Can a classroom be considered a 21st-Century learning environment without internet access?
For many of our students, it seems impossible to imagine a life without internet. In school, if it’s not accessed a 1:1 device, it is at the very least via a teacher’s computer or computer lab. The more we experience the power of digital resources, the more we rely on them to support meaningful learning. The question now is how much do we rely on the internet as a tool?
What happens when the internet goes down? Does learning stop?
In the age of digital access and connection, we need to do more than simply use technology in the classroom, we need to command it. Learning cannot cease because the internet is down. It is “setbacks” like these, that reveal a serious challenge in the world of education. Is technology being relied on to teach, or are teachers using it as a method to enhance their classroom learning experiences?
When we assess the quality of technology integration, it is almost impossible to not mention the SAMR model. While many in the world of Edtech are quick to criticize the Substitution Level, I asked Dr. Puentedura his thoughts via Twitter on the topic, and he had this to say:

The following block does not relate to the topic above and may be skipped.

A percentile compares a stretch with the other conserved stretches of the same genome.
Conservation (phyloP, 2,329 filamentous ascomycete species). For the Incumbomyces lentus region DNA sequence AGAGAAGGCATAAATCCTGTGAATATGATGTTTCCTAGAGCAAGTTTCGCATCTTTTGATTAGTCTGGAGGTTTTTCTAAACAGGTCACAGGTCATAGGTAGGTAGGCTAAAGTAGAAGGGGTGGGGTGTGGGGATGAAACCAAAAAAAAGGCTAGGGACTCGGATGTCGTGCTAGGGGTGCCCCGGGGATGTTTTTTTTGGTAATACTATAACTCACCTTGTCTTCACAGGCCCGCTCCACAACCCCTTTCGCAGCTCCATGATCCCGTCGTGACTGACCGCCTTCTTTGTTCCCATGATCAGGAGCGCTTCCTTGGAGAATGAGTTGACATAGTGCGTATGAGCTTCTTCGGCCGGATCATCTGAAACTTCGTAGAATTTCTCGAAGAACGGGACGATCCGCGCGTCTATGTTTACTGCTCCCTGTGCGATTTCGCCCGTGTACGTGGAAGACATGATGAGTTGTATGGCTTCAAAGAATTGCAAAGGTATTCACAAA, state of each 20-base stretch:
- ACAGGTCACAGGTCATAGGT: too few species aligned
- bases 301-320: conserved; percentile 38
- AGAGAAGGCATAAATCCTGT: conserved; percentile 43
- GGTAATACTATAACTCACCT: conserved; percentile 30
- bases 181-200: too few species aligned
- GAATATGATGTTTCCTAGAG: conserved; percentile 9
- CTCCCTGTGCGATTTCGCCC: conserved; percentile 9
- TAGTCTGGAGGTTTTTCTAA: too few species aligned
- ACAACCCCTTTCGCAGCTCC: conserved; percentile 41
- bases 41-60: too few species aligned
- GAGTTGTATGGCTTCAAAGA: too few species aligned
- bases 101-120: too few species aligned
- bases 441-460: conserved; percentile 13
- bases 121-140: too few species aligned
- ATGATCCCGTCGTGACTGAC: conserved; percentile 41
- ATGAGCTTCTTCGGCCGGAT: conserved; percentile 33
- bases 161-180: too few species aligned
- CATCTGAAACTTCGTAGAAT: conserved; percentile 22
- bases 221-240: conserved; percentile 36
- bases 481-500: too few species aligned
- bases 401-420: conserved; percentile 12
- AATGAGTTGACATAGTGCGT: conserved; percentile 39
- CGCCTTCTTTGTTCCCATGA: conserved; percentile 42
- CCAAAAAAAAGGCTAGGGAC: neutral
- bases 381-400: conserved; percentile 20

@TheTechRabbi It can be – S won’t significantly impact student outcomes, but can serve as a basis for higher levels, help reach other goals
— Ruben R. Puentedura (@rubenrp) January 22, 2015
For many educators, SAMR is the holy grail, a model that validates us. Every educator wants to feel they “redefine” student learning, and there is something about just being a “sub” that carries a stigma.
When I look at models such as SAMR, or TPACK, I see models that are about technology and teachers, but have very little to do with students and their learning experiences. My criticism against Substitutive technology tasks is not due to their lack of meaningfulness, instead, due to their fragility. When we use technology in a substitutive manner, then the entire learning experience relies on the stability of the tool. Take game based and web 2.0 platforms like Kahoot, Quizlet, and Socrative for example. They can be engaging, effective, fun all while supporting visual learners, give students a sense of control, and contain a competitive element to them.
The challenge with substitutive technology is that if it doesn’t function as we intended, crashing, freezing, or restarting, then so does the learning.
These platforms have their time and place, and who doesn’t love a game based exit ticket instead of a worksheet. Still, if this how we view technology integration, then I think we are doing a disservice to all parties involved. It is for this reason that we as educators should be challenging students to create dynamic and complex products of learning instead of simply consuming information via a digital platform.
Substitution has its place in the classroom, but it should be more than an isolated experience. Instead, it should be a stepping stone for meaningful learning to be achieved.